With the increase in damaging weather incidents throughout the country, builders are constantly considering the various available barrier options. Preventing moisture penetration in vapor or liquid form is fundamental in protecting buildings from weather damage. Different air, vapor, or weather barriers are thus becoming a top priority in the design and construction of building exterior walls. Building envelope design is essential for adequately controlling moisture through the exterior surfaces or the backup structures.   This article discusses the functional differences between air and weather barriers. Read on for insight into these barriers to best protect your project from any damages that would've occurred.  

What is an Air Barrier?

An air barrier is any system of materials designed and constructed to prevent air from penetrating a building through the exterior walls. Air barriers come in a wide range of materials, including house wrap, liquid-applied membranes of various chemical compositions, nylon film, extruded polystyrene board, weather stripping, and built-up and self-adhered asphalt sheets. The air barrier system is the fundamental air enclosure boundary that separates conditioned indoor air from unconditioned outdoor air. These air barrier systems can be located on the exterior, interior, or between. The wall designers must assess the ideal location of the air barrier within the wall assembly and specify the proper type of air barrier to be used. Most air barrier types are durable enough to withstand knocks and handling during construction.   While sometimes confused with vapor retarders, air barriers primarily restrict air leakage into and out of buildings and resist air pressure changes. This function helps to maintain a stable indoor climate. Moreover, air barriers secondarily prevent vapor from penetrating the exterior building walls. Vapor barriers, on the other hand, serve this function primarily.   Air leakage loads may be significantly greater than most designers and builders realize. Therefore, a more informed understanding of the physics of air movement is vital in designing a more effective solution. By controlling air movement, air barriers provide substantial energy efficiency in buildings.   Note the following critical issues regarding the application of air barrier systems:
  • Air barriers can only be effective if installed continually over the entire building enclosure. Any penetrations and unsealed seams should be sealed appropriately.
  • They should be impermeable to airflow and built to resist wind loads.
  • They should be durable over the expected lifetime of the building.
  • They must withstand the forces acting on them during and after their installation.

What is a Weather Barrier?

A Weather-resistive barrier (WRB) is a system of materials designed to prevent liquid water penetration through the exterior walls. Combined with flashing and other materials, the weather barrier is integrated with a shingled assembly that directs any liquid water to the exterior. WRBs are typically made of durable, water-resistant materials. Therefore, a weather barrier is designed to keep water from seeping into the building enclosure.   The International Building Code (IBC) requires the installation of weather barriers in exterior walls with drainage provisions, except for solid concrete or masonry walls. A single material can collectively function as the air barrier and weather barrier. Integrated weather barriers like LP WeatherLogic remove the need for multiple materials in the exterior wall assembly. Highly effective air and water barriers prevent water and air penetration, reducing the amount of water vapor in the panels. The most common weather barrier in the market is the asphalt-saturated felt, installed in a shingle fashion.   The WRB should be situated within the drainage cavity of the exterior wall and appropriately integrated with the flashings and drainage system within the wall. Proper integration enables effective resistance to water entrance. During installation, you should consider the exterior cladding as only a decorative layer such that if it's removed, water still won't penetrate the exterior walls.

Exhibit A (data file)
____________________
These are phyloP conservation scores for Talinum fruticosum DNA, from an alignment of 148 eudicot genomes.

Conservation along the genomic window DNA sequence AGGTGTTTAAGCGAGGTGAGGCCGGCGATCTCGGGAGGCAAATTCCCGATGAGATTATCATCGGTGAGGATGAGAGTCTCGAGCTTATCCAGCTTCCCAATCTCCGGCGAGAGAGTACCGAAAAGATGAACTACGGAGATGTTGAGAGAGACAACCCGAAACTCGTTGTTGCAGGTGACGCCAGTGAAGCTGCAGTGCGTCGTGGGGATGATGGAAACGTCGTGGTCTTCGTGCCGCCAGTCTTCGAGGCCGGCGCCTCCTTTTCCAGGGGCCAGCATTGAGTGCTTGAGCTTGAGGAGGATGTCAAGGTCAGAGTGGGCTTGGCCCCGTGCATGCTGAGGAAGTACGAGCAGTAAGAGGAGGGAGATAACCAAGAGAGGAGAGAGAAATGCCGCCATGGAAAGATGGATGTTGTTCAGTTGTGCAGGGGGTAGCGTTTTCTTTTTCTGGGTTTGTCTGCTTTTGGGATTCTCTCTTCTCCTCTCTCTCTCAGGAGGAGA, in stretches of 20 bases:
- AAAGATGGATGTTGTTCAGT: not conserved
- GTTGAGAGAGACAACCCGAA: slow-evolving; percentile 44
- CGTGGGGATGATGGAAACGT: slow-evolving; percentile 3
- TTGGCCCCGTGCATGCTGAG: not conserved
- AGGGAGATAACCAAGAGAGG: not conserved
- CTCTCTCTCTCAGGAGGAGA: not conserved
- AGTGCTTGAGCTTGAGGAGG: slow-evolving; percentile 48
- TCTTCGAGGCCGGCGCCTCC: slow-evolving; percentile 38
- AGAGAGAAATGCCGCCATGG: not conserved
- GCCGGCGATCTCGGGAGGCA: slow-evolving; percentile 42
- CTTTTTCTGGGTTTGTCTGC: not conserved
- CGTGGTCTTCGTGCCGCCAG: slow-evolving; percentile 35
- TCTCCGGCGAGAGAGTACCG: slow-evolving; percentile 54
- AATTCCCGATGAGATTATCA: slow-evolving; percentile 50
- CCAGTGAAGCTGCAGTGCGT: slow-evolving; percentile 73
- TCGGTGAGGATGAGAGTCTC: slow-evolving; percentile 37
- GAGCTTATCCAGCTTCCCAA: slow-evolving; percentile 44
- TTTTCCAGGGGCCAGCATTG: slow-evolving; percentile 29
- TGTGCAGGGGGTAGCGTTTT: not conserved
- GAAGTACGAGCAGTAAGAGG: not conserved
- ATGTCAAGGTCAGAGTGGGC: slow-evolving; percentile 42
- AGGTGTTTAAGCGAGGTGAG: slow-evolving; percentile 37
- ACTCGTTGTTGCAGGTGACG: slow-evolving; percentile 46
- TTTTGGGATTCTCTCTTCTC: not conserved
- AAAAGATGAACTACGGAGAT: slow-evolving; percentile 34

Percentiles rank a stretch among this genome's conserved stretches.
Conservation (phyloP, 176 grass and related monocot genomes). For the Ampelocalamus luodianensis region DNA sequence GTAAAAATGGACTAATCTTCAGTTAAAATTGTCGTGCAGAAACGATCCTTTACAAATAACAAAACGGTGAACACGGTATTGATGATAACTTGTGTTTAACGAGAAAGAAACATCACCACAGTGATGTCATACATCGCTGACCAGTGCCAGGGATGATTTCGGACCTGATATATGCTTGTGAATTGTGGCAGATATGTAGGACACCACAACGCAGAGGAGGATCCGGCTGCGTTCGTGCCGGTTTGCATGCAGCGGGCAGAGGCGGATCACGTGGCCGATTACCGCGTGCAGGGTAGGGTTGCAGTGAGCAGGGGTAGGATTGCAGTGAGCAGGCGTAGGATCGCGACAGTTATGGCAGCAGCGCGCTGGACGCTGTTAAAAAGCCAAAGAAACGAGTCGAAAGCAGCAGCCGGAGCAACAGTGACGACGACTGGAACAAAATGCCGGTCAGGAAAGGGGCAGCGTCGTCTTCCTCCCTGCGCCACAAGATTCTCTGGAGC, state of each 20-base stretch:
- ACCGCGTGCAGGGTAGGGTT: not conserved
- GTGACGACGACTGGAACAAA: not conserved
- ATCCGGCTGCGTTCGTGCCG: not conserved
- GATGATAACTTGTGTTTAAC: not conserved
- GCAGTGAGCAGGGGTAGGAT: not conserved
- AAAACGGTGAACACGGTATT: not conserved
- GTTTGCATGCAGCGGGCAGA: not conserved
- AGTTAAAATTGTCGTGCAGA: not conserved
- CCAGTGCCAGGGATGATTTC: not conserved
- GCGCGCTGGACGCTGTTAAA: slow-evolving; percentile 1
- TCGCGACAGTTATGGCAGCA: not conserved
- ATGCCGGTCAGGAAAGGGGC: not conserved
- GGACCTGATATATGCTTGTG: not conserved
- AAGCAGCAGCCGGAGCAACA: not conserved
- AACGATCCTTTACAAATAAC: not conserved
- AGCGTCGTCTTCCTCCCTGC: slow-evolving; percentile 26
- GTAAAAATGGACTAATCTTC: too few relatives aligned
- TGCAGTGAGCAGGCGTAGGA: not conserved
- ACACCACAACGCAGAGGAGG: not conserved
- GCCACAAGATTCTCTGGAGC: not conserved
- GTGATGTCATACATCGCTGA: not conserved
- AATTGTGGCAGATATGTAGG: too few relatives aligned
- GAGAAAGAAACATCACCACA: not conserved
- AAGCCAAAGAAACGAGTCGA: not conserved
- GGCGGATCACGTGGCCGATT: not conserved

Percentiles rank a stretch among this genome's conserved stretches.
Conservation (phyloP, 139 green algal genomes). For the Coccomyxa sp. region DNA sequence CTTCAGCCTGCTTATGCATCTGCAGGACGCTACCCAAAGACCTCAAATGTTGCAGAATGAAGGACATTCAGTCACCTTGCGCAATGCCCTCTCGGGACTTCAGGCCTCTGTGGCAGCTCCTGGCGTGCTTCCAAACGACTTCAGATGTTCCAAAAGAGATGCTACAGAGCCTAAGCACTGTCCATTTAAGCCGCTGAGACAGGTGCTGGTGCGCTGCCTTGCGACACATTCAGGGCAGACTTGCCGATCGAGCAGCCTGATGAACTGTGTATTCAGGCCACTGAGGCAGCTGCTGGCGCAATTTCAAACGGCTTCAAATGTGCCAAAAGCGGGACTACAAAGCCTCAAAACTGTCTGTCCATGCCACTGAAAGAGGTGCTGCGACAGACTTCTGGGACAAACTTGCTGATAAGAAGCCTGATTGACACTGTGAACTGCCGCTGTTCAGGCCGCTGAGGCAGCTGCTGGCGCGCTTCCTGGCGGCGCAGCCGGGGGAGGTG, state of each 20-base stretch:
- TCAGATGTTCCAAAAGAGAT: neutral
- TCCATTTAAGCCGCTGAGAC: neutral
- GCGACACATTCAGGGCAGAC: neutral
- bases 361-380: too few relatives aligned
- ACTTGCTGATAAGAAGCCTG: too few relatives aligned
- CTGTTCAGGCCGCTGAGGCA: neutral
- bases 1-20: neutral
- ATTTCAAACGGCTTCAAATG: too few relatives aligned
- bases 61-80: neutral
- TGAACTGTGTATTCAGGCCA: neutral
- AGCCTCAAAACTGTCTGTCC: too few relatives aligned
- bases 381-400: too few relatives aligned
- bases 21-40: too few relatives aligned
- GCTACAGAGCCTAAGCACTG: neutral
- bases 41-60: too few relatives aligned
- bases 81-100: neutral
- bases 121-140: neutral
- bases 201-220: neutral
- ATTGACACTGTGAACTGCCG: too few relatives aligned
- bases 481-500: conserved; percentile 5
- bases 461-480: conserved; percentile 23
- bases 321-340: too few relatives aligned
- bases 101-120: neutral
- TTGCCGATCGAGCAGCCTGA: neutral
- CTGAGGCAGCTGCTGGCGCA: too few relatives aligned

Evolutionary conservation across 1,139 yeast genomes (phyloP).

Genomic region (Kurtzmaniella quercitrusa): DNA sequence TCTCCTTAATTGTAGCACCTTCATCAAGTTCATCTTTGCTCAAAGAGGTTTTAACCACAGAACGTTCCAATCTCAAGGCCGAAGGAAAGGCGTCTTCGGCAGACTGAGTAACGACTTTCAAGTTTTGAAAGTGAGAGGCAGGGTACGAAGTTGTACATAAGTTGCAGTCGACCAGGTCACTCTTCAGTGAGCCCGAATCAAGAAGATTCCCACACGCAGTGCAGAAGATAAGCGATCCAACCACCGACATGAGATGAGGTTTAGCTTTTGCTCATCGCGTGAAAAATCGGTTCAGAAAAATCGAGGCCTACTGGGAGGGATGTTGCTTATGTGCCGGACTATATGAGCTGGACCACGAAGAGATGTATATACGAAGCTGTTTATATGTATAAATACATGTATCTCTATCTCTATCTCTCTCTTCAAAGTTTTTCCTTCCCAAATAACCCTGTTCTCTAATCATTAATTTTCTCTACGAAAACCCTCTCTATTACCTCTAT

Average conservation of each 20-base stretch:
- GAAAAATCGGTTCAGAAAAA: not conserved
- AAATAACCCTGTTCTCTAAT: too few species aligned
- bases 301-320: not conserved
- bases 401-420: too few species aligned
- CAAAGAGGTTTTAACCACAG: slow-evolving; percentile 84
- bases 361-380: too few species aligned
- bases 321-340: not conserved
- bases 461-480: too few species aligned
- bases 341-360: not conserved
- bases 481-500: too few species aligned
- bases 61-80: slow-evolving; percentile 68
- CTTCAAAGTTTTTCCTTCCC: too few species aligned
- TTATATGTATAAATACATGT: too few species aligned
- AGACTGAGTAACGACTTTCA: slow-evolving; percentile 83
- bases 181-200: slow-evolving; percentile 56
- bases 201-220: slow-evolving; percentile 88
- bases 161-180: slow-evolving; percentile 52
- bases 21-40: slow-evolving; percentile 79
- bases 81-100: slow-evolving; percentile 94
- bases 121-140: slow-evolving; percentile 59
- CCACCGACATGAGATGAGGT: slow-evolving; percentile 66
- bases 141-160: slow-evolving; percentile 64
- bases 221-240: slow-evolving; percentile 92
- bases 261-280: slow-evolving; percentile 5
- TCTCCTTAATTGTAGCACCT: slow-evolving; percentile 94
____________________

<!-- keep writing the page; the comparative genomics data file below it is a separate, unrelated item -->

Proper Locations for Air Barriers and Weather Barriers

The proper location of these barriers within the wall assembly is vital to the thermal and moisture performance of the building envelope. This location should hence only be performed by the designer. Designers should be aware of the changing requirements of model building codes and industry standards regarding these components. In addition, designers should be familiar with the varying performance features of different types of air and weather barriers in the market.   Buildings in severely hot or cold and humid climates should be well-designed with proper air, vapor, and water barriers within their wall assemblies. In cold climates, the air barrier should be placed on the warmer side of the wall in the interior surfaces to prevent the loss of warm air from the room. On the other hand, weather resistive barriers or air barriers installed over the exterior surface must be permeable to allow vapor trapped in the wall cavity to escape freely.  

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